Muskox possessed disadvantages however. The thick coat of the muskox made it intolerant to excessively damp conditions, which tended to make it vulnerable to disease. This factor severely limited the spread of muskox outside the cold and dry Arctic. Combined with the factor of the Inuit tending to be very cautious in dealing with neighbours, the muskox only spread at a later date (the 12th century) to a few bands of Dena in the far north, specifically those which bordered the Tetjo Delta Inuit to their south and east. Like the Andvik Line and Renaud Line, 19th century Japanese ethnographer Kenjirou Hayashi tracked the distribution of muskox in the Arctic and Subarctic with its southernmost limits termed the Hayashi Line after his world. This tended to overlap with the Andvik Line except in some smaller High Arctic islands which lacked the needed biomass to support populations of both animals--in these places, muskox dominated due to the value of their wool.
Perhaps the largest factor in restricting the spread of the muskox, however, was the it weaker strength than the reindeer. At 300 kilograms, the muskox outweighed most draught reindeer, yet the animal's physique did not allow it to carry more than about 55 kilograms, while a similar-sized reindeer might carry twice that load, a fact not lost on muskox-herding cultures. While larger muskox--sometimes up to 450 kilograms--existed, neither the Dena nor the Inuit tended to breed their muskox for strength and size as even the small reindeer used in all but the most desolate Arctic islands tended to be able to compete well with large muskox (and critically required less food). Muskox instead tended to fill a role more comparable to large towey goats in reindeer-herding cultures, with domesticated forms focusing on quicker maturing juveniles and especially animals producing more qiviut.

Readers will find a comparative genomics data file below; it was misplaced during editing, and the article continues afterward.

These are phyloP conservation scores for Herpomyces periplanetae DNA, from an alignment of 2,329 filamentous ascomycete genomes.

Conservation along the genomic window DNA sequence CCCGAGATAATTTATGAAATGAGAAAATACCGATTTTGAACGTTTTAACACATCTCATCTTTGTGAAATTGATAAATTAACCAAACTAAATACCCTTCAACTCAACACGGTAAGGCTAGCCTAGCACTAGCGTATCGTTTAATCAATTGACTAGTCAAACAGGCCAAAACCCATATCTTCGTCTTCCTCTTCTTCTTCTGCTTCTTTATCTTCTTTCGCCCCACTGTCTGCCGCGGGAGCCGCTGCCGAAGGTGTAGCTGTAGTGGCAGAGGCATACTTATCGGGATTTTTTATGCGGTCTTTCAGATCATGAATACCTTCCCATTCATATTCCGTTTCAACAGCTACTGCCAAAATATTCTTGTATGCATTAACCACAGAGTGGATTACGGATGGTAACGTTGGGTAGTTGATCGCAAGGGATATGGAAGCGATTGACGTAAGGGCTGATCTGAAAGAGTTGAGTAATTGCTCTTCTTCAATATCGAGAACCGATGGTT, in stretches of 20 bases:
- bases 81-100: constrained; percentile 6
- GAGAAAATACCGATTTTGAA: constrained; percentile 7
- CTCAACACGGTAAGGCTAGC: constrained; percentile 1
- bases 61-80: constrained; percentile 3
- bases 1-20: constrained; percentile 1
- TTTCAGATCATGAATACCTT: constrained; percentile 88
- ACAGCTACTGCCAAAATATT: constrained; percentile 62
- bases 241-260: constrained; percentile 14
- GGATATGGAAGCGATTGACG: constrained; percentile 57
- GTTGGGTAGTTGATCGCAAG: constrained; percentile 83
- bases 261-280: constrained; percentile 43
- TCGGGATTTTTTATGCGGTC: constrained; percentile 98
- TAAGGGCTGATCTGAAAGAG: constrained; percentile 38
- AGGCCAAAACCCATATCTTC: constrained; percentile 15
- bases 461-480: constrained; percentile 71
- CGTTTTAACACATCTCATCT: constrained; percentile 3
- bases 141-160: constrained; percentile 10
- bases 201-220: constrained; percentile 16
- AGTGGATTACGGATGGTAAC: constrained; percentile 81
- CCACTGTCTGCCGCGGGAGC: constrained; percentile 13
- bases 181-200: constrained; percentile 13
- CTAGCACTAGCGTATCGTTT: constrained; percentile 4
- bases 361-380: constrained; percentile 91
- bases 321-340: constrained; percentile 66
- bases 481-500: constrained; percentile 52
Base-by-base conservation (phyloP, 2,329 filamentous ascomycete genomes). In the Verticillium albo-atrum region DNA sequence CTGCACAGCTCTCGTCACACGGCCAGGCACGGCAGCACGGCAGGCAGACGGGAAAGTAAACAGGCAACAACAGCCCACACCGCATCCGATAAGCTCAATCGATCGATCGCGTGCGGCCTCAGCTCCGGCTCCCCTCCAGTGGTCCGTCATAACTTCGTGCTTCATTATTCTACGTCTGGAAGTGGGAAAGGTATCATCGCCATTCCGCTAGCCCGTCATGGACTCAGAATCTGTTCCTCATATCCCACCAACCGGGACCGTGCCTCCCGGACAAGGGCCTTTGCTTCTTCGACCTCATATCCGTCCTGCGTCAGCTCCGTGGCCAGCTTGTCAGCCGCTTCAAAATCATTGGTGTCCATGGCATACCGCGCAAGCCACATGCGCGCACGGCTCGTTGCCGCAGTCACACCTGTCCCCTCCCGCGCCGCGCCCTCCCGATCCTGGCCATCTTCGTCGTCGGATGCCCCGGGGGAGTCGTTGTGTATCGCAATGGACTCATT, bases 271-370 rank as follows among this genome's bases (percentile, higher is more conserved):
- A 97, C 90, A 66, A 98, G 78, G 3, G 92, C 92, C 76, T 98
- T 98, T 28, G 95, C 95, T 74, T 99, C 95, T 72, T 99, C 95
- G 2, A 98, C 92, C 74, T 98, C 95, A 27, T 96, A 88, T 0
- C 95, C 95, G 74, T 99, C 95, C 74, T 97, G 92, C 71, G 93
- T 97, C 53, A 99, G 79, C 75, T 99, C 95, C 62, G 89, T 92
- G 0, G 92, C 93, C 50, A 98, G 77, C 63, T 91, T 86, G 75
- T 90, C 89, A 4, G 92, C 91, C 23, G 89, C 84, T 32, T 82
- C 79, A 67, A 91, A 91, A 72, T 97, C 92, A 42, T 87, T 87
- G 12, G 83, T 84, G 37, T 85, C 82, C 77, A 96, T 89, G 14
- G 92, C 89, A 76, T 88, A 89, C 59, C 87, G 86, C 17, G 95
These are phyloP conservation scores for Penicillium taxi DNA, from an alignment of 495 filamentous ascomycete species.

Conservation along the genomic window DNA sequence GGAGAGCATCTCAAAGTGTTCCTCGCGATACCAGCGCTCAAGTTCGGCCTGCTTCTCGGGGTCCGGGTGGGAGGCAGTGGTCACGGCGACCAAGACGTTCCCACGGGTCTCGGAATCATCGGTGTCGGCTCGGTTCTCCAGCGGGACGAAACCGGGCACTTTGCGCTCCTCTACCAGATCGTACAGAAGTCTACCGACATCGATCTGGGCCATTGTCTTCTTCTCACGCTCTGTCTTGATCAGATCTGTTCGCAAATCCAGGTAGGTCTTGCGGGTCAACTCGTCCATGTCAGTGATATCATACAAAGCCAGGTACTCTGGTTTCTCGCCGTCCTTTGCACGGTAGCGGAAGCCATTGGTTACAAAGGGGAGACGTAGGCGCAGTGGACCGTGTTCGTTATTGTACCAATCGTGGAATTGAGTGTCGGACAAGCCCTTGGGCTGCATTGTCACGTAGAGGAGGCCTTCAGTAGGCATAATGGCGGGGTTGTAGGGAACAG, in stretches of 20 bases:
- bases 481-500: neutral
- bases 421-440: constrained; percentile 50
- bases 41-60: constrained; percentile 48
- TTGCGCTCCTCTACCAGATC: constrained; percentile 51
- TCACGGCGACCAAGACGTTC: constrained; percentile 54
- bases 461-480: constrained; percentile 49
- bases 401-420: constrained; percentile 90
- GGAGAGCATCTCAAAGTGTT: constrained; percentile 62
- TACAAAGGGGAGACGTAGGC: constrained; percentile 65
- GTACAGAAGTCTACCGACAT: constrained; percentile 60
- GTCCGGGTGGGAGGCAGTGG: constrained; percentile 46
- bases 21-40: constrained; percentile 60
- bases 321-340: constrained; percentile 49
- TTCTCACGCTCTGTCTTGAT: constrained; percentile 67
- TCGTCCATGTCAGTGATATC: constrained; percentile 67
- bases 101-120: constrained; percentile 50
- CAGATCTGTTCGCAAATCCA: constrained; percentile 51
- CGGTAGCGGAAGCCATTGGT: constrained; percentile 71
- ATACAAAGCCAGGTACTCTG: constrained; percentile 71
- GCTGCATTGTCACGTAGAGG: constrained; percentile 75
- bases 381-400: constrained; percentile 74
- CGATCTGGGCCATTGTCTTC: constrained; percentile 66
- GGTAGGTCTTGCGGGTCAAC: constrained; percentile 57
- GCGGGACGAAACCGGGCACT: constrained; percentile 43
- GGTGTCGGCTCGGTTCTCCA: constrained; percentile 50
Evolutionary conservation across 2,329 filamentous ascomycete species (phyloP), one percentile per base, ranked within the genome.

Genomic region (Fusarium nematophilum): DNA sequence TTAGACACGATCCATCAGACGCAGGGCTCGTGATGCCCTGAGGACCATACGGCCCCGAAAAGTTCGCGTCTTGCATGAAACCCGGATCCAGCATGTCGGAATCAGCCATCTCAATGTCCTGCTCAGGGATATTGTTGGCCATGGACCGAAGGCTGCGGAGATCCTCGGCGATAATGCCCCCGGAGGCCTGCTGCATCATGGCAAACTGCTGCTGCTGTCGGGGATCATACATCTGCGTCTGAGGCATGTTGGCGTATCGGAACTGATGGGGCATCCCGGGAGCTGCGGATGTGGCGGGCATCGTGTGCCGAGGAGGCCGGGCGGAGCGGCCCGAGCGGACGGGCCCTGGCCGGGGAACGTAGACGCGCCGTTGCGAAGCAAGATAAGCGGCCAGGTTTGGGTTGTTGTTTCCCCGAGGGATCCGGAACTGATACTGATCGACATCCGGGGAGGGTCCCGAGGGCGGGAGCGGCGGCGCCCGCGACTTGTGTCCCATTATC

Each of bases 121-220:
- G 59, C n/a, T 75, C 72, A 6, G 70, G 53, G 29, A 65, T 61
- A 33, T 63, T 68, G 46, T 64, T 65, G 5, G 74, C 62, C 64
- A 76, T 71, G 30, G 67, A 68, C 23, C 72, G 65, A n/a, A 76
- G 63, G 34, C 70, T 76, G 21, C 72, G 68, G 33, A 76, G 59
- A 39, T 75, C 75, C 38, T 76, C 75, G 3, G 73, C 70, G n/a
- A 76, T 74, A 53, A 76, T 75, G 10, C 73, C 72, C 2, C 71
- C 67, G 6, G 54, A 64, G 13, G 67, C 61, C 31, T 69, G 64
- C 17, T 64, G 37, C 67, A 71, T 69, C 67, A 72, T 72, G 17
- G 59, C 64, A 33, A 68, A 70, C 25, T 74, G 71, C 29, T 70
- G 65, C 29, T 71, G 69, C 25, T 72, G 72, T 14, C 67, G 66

Fusanian duck (Anas platyrhynchos domesticus)
A common duck throughout the Northern Hemisphere, the mallard is the ancestor of all domestic ducks, including the Fusanian duck, a unique lineage of domesticated ducks. Domestication of these ducks first began during the Irikyaku period in the 7th century thanks to the common presence of ducks in marshlands both natural and artificial in Fusania. Early domestication entailed taming these ducks, leading to eventual captive populations of them.
Ducks ate a wide variety of plants and insects and played an important role in controlling mosquitos and other aquatic pests. Many of the water plants eaten by ducks acted as weeds or otherwise gave little benefit to humans. However, Fusanians most prefer to feed their ducks duckweed or mosquito fern, common water plants cultivated by Fusanians to feed fish, ducks, and other animals, to use as fertiliser, or to simply purify bodies of water.
As they produced a large amount of meat and eggs, duck was among the most common meats consumed in much of Fusania, second to only fish. As a result, it was perhaps the most commonly kept animal in Fusania due to its comparatively simple maintenance and upkeep. Ducks spread quickly throughout North America, where even the Delta Inuit on the Tetjo River Delta kept ducks in their villages. In Far South Fusania, lacking domesticates larger than a dog, ducks proved critical in increasing local population and the consolidation of societies there into more sophisticated entities. While farmers used manure from the waste of many domesticated animals, duck waste was most commonly used due to the sheer number of ducks in Fusania.